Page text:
It’s a simple question—perhaps so basic that it’s been overlooked: How old were the leaders of the American Revolution?
As it turns out, many Founding Fathers were younger than 40 years old in 1776, with several qualifying as Founding Teenagers or Twentysomethings. And though the average age of the signers of the Declaration of Independence was 44, more than a dozen of them were 35 or younger.
“We tend to see them as much older than they were,” said John Adams biographer David McCullough in a 2005 speech. “Because we’re seeing them in portraits by Gilbert Stuart and others when they were truly the Founding Fathers—when they were president or chief justice of the Supreme Court and their hair, if it hadn’t turned white, was powdered white. We see the awkward teeth. We see the elder statesmen. At the time of the revolution, they were all young. It was a young man’s–young woman’s cause.”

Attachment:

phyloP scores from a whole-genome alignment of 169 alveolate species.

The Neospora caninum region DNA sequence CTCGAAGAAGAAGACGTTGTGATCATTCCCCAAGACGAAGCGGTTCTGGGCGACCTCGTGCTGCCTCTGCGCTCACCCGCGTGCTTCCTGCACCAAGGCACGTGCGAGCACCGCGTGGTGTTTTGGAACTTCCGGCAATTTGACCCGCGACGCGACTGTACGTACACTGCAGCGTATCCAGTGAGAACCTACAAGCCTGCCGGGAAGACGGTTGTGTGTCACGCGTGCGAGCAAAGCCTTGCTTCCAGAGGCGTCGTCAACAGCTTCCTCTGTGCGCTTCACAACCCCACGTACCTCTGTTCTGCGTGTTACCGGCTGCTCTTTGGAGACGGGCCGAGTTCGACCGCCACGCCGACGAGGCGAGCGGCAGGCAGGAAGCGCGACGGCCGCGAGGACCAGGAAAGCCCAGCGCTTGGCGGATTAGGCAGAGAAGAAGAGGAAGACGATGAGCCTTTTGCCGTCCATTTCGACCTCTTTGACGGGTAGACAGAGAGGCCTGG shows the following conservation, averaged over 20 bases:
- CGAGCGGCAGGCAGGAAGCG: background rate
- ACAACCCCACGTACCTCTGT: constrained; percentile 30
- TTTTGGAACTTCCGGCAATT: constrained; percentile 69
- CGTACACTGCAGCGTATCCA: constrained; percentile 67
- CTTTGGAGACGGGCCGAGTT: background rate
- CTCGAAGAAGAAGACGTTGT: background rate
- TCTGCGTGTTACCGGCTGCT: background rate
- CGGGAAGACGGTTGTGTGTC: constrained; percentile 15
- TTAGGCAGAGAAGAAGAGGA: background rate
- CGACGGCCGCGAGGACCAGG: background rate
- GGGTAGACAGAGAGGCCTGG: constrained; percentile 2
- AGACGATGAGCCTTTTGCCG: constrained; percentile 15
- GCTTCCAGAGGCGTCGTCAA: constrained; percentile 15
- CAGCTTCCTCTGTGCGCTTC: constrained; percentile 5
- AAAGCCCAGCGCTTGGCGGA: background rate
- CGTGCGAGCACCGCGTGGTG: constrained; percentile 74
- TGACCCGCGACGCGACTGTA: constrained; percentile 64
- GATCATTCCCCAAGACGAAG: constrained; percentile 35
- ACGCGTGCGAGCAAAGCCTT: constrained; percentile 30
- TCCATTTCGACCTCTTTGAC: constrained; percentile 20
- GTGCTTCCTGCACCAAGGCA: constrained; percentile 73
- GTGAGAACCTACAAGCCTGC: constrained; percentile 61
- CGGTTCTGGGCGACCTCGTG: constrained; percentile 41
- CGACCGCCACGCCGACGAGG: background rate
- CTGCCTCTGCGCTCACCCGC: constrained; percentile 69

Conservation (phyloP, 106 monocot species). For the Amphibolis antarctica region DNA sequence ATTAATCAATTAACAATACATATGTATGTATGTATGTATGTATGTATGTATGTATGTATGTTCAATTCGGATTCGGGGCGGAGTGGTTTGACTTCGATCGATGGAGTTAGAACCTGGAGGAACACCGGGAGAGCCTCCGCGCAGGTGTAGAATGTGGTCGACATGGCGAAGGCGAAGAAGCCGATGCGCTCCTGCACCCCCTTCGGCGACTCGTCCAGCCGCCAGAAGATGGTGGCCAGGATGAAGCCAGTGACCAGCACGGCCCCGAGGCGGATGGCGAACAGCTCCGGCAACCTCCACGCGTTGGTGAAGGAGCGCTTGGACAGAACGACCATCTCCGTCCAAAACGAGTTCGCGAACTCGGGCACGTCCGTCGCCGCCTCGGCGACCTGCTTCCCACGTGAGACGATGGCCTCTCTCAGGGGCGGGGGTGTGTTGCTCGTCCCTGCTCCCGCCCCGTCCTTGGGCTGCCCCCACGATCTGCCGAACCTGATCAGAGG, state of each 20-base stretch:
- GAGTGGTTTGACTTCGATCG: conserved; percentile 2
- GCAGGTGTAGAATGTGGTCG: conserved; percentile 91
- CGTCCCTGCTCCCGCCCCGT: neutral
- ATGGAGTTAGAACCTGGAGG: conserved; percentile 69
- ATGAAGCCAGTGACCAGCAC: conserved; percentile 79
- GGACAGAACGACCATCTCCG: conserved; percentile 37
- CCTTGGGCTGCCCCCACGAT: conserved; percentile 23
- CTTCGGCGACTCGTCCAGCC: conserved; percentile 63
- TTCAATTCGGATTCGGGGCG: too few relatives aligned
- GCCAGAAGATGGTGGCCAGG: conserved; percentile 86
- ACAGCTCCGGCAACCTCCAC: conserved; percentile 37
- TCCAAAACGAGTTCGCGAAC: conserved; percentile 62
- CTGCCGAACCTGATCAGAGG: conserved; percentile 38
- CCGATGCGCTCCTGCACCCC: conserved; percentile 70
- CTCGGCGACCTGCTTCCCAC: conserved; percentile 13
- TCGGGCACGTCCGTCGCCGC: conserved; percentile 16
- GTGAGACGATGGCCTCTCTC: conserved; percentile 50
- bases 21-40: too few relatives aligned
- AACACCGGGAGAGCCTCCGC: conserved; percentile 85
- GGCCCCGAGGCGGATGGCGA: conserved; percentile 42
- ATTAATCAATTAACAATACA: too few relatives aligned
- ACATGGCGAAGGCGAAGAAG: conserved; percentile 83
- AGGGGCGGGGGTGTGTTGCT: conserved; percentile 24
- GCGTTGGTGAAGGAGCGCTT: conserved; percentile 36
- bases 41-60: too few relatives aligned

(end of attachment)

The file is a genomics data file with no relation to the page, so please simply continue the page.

Makes sense when you think about it (which most of us obviously haven't). We old farts are quite capable of adapting to cultural changes and technological innovations, but true revolution is a young person's game.